On finishing his spiritual studies at Sri Rangam, Ramanuja went on a pilgrimage to Tirumala where his maternal uncle Srishailapurna was serving Lord Srinivasa. As the glories of Tirumala are mentioned in the eleven puranas and as nine out of the twelve Alwars had sung about the glories of Lord Srinivasa in their pasurams, Tirumala is considered to be one of the most sacred places on earth. Moreover, as Srishailapurna was considered to be a great devotee and a good interpreter of Valmiki’s Ramayana and was staying in Tirumala, Ramanuja was keen on going there.
Srishailapurna was staying in Tirumala which was a remote forest in those days at the behest of his guru Yamunacharya to serve the Lord. According to popular belief, Srishailapurna would directly speak to the Lord and was respected by the devotees who knew about him. Srishailapurna used to regularly fetch water for the Lord’s ablutions from Papavinashanam which is around six kilometers away from Lord Srinivasa’s temple at Tirumala. As Srishailapurna was getting older he started finding it difficult to fetch water from such a long distance. Once, he thought that it would be easier to continue his services to the Lord if the water source was situated close to the temple. The following day, Srishailapurna woke up early in the morning and went to Papavinashanam to fetch water for the Lord’s ablutions. When he was returning with a pitcher full of water towards the temple, a cowherd boy with enchanting looks approached him and asked him for some drinking water. Srishailapurna said, “My son, I am taking this water for the Lord’s ablutions and I am too old to go back to fetch water again. There is a lot of water just below this hill in Papavinashanam. Please go and quench your thirst there.”
The cowherd boy smiled at Srishailapurna and started walking down the hill. After a few moments, Srishailapurna’s pitcher became very light. Srishailapurna brought the pitcher down from his head and to his surprise all the water in the pitcher had vanished and there was a hole in the pitcher. Srishailapurna turned around to see if someone was playing mischief with him and the cowherd boy was smiling at him. As the boy had a bow and arrows in His hands, Srishailapurna understood that the boy had pierced his pitcher with an arrow to make a hole in it and became angry as the water which he was carrying for the Lord got spilt. Even before he could open his mouth, the boy took out three arrows from his quilt and shot them into the ground very close to the place where Srishailapurna was standing and water started oozing out of the ground. The boy vanished and immediately an ethereal voice said, “The water that comes out of this spring would be as auspicious as the water of the Ganga that flows in heaven. From now on, fetch water for My ablutions from here. This spot will be known as Akasha Ganga. If people perform devout activities by the side of this spring, they accrue the same benefits as if they were performed on the banks of the Ganges.”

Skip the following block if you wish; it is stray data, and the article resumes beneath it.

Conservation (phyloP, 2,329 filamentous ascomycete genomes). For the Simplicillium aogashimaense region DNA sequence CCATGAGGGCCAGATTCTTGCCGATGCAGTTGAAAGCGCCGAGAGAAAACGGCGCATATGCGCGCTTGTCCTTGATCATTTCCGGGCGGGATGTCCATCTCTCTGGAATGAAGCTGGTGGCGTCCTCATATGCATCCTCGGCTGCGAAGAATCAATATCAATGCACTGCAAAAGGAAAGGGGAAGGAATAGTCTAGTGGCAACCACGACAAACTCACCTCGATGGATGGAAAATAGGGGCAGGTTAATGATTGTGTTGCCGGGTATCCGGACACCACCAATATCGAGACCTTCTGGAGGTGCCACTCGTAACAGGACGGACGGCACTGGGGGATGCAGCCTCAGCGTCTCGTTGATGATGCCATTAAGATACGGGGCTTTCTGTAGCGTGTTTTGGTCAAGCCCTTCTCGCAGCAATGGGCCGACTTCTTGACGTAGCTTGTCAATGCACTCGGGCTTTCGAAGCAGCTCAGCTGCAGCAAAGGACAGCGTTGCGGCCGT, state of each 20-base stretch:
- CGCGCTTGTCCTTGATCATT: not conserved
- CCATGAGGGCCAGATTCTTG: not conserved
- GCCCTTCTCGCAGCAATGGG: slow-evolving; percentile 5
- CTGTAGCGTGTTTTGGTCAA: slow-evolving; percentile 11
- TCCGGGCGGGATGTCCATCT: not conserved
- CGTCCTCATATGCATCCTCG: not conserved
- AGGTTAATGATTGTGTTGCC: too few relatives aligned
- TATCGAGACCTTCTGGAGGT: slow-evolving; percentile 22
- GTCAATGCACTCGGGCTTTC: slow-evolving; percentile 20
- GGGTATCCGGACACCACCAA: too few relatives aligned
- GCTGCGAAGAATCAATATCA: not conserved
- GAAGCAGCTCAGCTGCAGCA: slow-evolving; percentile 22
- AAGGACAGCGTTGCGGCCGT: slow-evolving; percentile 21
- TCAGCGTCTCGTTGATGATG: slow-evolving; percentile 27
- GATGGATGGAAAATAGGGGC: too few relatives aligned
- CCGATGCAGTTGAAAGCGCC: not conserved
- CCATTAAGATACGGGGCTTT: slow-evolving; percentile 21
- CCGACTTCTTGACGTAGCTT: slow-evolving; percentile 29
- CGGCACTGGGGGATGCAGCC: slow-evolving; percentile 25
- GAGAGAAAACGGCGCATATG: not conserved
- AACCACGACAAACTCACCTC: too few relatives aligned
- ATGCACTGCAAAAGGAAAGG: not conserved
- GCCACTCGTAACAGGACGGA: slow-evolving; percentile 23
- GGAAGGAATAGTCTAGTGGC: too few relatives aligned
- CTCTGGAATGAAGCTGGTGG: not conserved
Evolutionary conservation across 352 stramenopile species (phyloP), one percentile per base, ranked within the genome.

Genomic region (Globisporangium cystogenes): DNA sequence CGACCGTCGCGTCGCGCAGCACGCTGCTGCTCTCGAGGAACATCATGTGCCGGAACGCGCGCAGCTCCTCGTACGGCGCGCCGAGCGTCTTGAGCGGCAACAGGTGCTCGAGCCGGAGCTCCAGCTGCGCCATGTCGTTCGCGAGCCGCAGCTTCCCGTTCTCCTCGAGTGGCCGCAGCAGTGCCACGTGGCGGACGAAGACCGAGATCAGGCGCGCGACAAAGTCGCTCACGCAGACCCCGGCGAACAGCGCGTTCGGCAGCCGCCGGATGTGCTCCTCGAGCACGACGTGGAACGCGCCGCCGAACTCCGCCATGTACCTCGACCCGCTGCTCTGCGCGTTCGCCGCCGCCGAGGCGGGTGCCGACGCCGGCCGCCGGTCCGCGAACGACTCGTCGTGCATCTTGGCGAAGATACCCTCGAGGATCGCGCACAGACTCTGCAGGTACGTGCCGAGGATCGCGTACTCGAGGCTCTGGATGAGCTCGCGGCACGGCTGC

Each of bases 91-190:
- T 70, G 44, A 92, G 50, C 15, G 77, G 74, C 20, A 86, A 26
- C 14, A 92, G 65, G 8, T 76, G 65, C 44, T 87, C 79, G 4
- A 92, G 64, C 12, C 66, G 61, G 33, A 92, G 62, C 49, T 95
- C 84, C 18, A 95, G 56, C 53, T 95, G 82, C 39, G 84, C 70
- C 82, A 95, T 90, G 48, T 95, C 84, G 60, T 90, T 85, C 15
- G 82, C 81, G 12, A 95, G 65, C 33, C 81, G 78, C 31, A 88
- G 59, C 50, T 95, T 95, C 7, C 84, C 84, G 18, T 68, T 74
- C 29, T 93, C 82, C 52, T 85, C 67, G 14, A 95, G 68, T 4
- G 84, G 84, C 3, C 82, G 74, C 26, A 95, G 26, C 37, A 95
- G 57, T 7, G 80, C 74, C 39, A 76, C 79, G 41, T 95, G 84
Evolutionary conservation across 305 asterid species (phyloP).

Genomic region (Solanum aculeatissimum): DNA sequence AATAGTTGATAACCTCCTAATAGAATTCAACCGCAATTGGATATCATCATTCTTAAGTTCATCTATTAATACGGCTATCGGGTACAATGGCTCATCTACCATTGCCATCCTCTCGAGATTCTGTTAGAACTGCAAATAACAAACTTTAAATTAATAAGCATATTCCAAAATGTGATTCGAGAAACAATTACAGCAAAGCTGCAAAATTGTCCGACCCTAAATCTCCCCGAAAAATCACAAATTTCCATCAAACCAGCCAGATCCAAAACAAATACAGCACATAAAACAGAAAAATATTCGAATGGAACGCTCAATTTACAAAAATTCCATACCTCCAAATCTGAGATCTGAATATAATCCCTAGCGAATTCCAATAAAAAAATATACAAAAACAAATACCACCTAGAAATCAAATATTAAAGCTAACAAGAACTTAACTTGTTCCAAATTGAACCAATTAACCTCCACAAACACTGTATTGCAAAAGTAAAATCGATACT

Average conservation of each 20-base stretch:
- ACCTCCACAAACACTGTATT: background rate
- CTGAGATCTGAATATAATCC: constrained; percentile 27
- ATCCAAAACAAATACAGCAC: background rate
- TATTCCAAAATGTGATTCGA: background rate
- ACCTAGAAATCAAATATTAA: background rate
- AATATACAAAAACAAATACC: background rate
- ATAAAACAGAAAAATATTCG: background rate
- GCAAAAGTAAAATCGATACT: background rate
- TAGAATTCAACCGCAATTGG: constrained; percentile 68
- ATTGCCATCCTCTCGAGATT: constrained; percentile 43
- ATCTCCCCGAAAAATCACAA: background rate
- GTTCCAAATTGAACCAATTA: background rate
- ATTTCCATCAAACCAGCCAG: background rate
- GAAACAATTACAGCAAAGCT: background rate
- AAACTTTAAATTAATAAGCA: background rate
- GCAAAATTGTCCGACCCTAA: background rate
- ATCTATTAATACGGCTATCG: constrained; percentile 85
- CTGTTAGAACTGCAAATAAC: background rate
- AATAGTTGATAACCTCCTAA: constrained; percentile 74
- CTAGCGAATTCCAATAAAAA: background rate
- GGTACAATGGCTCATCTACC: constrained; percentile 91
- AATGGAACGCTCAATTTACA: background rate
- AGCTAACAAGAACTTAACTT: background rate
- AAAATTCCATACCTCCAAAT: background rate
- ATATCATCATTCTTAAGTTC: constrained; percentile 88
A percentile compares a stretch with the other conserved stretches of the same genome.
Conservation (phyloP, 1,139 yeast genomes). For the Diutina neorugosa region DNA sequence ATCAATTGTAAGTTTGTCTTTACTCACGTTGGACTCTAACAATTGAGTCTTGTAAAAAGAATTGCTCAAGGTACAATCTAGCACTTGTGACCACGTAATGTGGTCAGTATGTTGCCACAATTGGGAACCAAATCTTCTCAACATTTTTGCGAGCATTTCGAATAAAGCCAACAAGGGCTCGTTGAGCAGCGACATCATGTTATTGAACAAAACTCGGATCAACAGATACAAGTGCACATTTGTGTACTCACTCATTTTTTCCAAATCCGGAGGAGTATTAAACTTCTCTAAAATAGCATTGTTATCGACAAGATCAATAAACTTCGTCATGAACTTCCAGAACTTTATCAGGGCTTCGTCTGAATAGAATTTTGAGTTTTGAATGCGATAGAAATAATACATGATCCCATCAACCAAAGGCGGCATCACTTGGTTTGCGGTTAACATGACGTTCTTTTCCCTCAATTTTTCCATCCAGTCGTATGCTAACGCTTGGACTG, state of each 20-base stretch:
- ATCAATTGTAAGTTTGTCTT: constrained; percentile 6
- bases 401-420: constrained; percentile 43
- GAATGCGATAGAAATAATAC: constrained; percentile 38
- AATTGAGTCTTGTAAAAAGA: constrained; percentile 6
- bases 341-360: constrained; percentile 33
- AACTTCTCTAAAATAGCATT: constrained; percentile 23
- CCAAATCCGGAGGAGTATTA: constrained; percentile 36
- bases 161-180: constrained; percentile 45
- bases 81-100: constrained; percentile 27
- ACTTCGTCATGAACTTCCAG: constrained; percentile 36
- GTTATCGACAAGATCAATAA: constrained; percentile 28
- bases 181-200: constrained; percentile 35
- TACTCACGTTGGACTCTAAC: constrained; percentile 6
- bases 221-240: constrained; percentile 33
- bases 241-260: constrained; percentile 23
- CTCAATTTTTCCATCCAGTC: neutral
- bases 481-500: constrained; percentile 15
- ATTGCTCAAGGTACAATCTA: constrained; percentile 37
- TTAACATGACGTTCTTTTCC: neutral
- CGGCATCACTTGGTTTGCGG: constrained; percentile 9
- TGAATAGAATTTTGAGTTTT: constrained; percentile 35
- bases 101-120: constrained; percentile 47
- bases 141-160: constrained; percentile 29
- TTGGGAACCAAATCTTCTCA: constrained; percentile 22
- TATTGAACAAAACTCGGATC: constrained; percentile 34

Srishailapurna realized that the cowherd boy was none other than Lord Krishna Himself and offered obeisance to Him. He thanked the Lord for enabling him to continue his service by disclosing a water source close to the temple as desired by him. Akasha Ganga is situated between Lord Srinivasa’s temple and Papavinasanam on Tirumala hill. As the Lord had addressed Srishailapurna as “Thatha” which means grandfather or old man, when He appeared as the cowherd boy, Srishailapurna became popular as Thathacharya. Many pilgrims, who visit Tirumala, visit Akasha Ganga to take a bath and offer their prayers to Lord Venugopala whose temple is situated close by.
Let us know more about Ramanuja in the next post.